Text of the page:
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Wednesday, 12 July 2017 21:58

Shop Strategies: Smith Bros. Focus on Customer Service While Dividing Time Among 3 Locations

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At Smith Bros Collision Center and Truck Accessories, brothers Chad and Adam Smith work hard to ensure every repair is a positive experience for their customers.

“We believe our customers come first and great service is something they deserve,” said Chad, co-owner of the Mississippi-based business. “Through continuing education and process improvement, we empower our team with knowledge to serve our customers and exceed their expectations.”


In 2000, the brothers acquired a dealership shop in Brookhaven, MS, that was shutting down. Adam was 21 years old at the time and had a few years of experience in the body shop industry, while Chad was 28 and had a background in finance and accounting.


The Smith brothers rented the building from the owner of the dealership, kept the same team of employees in place and named the shop Smith Bros Collision Center and Truck Accessories. Four years later, they acquired a second location in McComb. A third location was added in September 2015 in Hattiesburg.


Autobody News talked to Chad about the family-run business and how the brothers operate three locations while focusing on excellent customer service and staying active in the industry.


Q: As a family-owned business, how have you and your brother divided responsibilities?


A: When we first started and grew from one to two shops, it made sense that one of us primarily stayed at one of the locations. At the time, we had to manage the individual shops, which prevented us from expanding the business.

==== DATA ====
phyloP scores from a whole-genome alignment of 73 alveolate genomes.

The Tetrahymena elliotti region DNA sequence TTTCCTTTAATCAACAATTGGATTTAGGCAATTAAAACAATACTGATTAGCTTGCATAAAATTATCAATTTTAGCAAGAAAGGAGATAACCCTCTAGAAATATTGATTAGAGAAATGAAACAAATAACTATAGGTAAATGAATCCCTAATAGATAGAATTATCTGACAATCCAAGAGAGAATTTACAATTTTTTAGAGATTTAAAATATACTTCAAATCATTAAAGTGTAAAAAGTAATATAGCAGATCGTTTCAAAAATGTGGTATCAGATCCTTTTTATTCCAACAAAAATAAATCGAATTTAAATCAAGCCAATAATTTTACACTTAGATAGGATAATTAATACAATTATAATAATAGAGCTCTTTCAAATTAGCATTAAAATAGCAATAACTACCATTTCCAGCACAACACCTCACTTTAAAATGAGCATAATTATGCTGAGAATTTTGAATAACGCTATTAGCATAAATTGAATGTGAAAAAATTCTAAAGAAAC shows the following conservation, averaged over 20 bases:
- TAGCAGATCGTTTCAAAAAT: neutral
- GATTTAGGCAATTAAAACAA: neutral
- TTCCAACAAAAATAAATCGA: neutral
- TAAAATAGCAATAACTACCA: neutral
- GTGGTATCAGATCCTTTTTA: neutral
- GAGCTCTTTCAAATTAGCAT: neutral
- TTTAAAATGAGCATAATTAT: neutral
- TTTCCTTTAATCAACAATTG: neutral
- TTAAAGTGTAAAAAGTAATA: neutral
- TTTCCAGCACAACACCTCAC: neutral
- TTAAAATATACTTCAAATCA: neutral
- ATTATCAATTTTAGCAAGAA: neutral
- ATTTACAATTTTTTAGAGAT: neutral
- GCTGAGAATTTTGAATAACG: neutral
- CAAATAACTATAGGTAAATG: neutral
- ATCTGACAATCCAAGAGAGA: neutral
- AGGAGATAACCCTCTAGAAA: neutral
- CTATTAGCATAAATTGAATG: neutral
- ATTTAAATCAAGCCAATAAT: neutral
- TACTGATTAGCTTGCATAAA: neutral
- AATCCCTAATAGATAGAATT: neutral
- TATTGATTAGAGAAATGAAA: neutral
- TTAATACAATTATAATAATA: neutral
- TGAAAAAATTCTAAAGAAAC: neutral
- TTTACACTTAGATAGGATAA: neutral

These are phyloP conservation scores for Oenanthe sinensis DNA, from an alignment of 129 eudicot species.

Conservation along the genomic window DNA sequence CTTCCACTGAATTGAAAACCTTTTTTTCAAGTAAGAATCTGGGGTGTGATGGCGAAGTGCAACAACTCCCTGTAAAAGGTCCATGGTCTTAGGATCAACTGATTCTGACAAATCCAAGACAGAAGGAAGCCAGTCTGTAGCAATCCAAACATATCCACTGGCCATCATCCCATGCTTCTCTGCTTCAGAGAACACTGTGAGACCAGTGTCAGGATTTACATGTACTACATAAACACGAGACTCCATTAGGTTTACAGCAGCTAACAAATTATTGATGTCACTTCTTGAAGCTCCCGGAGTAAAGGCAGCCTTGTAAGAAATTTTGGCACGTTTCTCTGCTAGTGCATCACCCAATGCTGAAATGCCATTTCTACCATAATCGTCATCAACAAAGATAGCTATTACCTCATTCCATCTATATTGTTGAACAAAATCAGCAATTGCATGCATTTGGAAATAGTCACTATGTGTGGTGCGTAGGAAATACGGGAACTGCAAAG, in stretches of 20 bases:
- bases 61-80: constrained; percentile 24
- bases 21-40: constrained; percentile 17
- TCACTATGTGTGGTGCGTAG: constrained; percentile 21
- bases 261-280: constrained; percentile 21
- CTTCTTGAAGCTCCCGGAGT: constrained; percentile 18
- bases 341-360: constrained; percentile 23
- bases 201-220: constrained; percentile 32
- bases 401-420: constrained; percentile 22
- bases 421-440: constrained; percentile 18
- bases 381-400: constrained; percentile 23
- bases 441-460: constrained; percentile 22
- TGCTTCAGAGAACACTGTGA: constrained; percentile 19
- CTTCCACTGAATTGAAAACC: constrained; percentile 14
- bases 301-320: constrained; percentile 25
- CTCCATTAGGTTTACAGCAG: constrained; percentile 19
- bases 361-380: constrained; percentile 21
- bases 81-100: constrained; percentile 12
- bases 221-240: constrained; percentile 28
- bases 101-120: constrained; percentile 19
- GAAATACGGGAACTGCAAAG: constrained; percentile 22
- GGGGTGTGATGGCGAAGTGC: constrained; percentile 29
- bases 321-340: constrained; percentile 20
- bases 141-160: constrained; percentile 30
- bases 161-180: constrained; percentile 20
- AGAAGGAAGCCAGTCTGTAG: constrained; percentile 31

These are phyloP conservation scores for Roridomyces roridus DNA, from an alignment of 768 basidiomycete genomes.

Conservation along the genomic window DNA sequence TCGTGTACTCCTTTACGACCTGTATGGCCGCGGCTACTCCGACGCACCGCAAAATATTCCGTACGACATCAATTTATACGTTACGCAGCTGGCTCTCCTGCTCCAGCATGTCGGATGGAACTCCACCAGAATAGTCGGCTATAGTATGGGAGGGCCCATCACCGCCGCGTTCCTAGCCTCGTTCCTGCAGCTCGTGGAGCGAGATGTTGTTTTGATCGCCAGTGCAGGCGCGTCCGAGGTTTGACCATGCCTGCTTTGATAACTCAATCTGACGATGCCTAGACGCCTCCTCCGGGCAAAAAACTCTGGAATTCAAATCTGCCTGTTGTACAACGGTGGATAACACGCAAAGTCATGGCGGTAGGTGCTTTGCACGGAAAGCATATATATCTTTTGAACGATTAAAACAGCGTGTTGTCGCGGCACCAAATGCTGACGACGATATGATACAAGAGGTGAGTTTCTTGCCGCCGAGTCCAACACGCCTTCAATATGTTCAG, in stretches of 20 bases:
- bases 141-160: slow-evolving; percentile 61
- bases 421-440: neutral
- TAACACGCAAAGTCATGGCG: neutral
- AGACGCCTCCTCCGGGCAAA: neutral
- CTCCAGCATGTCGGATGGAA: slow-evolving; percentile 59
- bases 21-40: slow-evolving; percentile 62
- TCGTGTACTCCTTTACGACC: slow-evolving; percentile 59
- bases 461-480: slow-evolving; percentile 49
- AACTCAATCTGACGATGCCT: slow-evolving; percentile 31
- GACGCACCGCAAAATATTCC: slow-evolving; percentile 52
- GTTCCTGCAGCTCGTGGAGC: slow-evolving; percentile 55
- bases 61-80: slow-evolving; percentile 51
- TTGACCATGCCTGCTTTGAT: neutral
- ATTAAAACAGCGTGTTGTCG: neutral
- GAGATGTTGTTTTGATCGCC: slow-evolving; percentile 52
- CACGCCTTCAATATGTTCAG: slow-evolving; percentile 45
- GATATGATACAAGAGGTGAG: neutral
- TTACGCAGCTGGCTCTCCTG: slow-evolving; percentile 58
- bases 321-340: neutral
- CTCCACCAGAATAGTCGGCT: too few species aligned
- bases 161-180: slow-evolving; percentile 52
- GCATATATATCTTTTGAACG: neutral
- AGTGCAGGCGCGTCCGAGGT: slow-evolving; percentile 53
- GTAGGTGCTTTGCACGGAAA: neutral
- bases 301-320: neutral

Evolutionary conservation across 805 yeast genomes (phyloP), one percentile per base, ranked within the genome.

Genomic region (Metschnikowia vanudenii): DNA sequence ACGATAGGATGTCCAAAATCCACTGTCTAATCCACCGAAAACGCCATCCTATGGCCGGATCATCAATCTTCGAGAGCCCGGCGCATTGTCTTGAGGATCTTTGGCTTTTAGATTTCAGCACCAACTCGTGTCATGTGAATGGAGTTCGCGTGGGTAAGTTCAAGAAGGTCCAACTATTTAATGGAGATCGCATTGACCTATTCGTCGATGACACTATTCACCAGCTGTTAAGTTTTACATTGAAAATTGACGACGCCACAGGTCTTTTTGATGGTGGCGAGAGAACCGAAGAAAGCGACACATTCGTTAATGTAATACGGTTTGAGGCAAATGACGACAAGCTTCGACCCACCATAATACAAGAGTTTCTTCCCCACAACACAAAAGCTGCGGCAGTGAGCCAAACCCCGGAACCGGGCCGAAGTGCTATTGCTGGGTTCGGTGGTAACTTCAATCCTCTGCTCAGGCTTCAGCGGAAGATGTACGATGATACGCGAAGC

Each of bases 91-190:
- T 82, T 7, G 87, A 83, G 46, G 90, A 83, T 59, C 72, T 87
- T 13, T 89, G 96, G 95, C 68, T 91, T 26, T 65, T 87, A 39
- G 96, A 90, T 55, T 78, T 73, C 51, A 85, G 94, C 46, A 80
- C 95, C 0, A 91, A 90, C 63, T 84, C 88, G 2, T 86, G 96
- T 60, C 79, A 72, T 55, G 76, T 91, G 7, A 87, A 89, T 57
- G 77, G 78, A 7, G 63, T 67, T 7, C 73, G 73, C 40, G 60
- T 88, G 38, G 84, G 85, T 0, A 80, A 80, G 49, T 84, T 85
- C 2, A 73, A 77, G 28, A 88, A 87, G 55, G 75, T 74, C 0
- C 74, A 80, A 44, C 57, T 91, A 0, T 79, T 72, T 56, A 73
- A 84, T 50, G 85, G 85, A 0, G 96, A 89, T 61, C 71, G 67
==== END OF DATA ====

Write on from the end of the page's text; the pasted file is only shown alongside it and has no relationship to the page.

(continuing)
When we opened the third location, we realized that we couldn’t be in three places at the same time. We promoted someone from within the organization and hired general managers who could handle day-to-day operations. It also enabled us to focus on growing the business. We are now able to manage operations from any of the three locations. Neither of us just put our feet up and work from home. Adam or I are always at one of the shops, although we’re not necessarily on the same schedule. Sometimes we’re both at the same place, depending on what is going on at a certain time.

Q: Working in a family company can often be challenging. Can you share any advice with those in a similar situation?


A: It has been a good experience for us. Fortunately, we haven’t had any issues working together. I think one of the main things is having a good understanding that family comes first. It’s so important to always put family above anything business-related. Make sure you are on the same page knowing what your end goal is as far as where you want your business to go.